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Old 02-26-2018, 07:48 PM
 
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I ran across this document on the floridarevenue.com website. The first paragraph reads:

Tax Information for New Residents. 12/17

General information about the most common tax obligations in Florida.

"You are considered a Florida resident ...
when your true, fixed, and permanent home and principal establishment is in Florida. Filing a declaration of domicile, qualifying for homestead exemption, or registering to vote in Florida can establish residency. Other actions, such as obtaining a Florida driver’s license, only indicate the intent to establish residency."

http://floridarevenue.com/Forms_libr...t/gt800025.pdf

Does anyone know what "filing a declaration of domicile" is? I was under the impression that if a new resident in Florida obtained a driver's license (with all the identity and residency paperwork), that would suffice for someone to be considered a Florida resident. Apparently that is only the "intent to establish residency."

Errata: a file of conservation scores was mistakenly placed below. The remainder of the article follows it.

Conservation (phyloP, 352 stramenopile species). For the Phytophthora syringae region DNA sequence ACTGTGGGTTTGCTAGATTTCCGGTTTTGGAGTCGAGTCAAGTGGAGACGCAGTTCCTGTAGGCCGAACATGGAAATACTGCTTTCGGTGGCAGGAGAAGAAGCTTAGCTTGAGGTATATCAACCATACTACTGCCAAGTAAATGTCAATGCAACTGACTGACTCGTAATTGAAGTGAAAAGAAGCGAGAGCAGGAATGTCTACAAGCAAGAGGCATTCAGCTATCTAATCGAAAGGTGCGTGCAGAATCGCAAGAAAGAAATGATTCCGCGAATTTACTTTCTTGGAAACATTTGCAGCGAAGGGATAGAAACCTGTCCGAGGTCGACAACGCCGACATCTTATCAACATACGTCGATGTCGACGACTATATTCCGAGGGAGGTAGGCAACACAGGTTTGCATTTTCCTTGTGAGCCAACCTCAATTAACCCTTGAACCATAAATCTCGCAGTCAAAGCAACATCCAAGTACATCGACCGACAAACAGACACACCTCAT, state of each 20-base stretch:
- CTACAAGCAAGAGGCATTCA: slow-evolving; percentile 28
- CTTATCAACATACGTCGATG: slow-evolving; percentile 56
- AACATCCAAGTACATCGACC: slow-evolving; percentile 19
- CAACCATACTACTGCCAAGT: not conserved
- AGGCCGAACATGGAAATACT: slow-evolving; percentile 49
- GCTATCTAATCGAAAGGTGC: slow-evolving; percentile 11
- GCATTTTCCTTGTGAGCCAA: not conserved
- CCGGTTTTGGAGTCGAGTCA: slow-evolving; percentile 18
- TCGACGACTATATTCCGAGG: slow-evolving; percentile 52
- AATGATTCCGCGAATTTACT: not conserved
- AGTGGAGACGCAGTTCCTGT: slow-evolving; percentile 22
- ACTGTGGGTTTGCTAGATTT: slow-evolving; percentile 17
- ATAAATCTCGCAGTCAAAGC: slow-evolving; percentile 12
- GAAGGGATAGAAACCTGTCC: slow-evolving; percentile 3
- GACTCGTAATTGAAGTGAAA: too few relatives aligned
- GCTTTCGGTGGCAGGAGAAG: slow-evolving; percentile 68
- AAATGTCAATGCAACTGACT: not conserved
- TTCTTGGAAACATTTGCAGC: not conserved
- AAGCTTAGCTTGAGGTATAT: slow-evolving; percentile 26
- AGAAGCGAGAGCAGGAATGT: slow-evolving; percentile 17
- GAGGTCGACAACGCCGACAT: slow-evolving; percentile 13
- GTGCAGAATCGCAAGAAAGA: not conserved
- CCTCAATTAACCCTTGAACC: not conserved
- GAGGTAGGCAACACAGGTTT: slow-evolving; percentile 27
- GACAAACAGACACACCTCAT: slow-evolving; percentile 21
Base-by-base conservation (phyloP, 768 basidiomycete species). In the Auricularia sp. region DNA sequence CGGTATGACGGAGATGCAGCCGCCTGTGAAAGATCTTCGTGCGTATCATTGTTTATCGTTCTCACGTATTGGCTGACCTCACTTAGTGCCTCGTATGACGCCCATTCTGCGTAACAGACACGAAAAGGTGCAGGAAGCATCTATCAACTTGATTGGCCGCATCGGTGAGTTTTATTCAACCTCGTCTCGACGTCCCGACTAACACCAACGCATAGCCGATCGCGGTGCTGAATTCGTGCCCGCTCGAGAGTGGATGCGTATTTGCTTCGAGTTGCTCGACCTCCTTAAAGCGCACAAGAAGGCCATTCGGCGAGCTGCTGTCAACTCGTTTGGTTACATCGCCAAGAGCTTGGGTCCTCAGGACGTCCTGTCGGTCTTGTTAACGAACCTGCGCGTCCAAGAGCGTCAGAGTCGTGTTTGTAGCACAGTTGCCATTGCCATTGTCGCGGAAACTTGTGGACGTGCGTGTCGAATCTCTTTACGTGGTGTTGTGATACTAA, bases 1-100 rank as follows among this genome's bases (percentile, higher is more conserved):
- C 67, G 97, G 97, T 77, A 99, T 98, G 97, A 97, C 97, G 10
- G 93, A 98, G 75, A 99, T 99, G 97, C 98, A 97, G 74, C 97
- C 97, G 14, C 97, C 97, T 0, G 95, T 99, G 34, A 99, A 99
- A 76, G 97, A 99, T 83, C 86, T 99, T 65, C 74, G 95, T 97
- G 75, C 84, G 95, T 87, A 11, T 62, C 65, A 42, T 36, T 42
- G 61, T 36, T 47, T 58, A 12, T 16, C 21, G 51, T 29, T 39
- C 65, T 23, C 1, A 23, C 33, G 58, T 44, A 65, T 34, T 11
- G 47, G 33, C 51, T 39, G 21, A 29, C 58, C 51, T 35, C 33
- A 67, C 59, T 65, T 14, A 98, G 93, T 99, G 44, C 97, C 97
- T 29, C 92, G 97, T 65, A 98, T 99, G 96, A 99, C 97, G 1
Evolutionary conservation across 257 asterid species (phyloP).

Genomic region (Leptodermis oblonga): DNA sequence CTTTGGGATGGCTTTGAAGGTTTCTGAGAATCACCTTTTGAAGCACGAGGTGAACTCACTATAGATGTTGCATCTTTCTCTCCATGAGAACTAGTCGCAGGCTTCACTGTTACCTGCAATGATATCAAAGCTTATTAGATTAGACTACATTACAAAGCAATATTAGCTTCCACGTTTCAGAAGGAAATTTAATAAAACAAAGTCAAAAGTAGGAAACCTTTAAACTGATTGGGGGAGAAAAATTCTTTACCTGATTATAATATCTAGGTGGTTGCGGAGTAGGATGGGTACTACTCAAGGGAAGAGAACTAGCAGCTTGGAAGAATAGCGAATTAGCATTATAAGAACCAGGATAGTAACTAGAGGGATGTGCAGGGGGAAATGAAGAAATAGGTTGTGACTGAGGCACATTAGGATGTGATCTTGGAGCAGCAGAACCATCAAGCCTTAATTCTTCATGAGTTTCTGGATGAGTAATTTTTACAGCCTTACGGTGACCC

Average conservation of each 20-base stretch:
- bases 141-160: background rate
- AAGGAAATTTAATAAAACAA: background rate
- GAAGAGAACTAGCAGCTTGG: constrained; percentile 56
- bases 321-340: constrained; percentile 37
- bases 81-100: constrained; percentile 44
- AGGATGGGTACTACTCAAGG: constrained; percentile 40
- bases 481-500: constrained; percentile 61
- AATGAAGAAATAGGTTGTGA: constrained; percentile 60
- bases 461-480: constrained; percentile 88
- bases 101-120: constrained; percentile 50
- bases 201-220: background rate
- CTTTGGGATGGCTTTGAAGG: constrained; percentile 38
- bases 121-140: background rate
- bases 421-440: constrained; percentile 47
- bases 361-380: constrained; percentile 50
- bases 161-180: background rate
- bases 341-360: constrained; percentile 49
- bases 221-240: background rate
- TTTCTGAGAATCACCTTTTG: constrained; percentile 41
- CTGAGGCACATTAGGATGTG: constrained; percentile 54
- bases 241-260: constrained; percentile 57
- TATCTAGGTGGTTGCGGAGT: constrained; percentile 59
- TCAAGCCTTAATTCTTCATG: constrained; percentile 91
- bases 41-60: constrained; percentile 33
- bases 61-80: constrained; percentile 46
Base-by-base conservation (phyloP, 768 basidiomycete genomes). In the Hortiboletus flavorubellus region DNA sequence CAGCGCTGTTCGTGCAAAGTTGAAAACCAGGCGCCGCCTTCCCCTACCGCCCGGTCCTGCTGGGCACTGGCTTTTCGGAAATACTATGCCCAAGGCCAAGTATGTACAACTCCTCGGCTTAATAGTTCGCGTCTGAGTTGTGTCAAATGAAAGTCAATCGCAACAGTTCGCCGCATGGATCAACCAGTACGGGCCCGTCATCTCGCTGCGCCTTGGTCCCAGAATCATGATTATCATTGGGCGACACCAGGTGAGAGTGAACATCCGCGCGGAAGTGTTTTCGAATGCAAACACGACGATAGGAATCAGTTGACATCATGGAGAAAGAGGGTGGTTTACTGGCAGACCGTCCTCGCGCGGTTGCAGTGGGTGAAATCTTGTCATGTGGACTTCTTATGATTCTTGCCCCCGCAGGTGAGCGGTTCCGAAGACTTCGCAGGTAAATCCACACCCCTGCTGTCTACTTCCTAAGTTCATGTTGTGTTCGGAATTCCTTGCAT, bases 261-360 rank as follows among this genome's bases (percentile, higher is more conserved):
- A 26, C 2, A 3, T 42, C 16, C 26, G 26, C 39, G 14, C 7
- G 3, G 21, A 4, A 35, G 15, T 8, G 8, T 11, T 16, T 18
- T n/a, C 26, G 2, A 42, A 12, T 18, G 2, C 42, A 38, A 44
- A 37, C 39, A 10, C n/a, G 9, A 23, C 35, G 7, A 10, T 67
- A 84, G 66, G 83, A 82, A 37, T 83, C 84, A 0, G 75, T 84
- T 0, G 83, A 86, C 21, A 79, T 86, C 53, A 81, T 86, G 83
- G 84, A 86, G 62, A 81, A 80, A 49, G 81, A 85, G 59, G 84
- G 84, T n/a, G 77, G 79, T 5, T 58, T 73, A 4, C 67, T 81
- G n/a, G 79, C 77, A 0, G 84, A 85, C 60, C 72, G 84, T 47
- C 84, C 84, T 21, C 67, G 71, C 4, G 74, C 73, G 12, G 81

What else do new residents have to do, especially if they are renters and not purchasing property? Is there a separate document called "declaration of domicile" that has to be filed at the tax office? I haven't been able to locate it on any website.
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Old 02-26-2018, 08:34 PM
 
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Scroll down on the link below for information on Sarasota County Declaration of Domocile. You can print out a form.

County Recorder: Official Records | SarasotaClerk.com


This law site gives more info on a declaration of domicile in FL.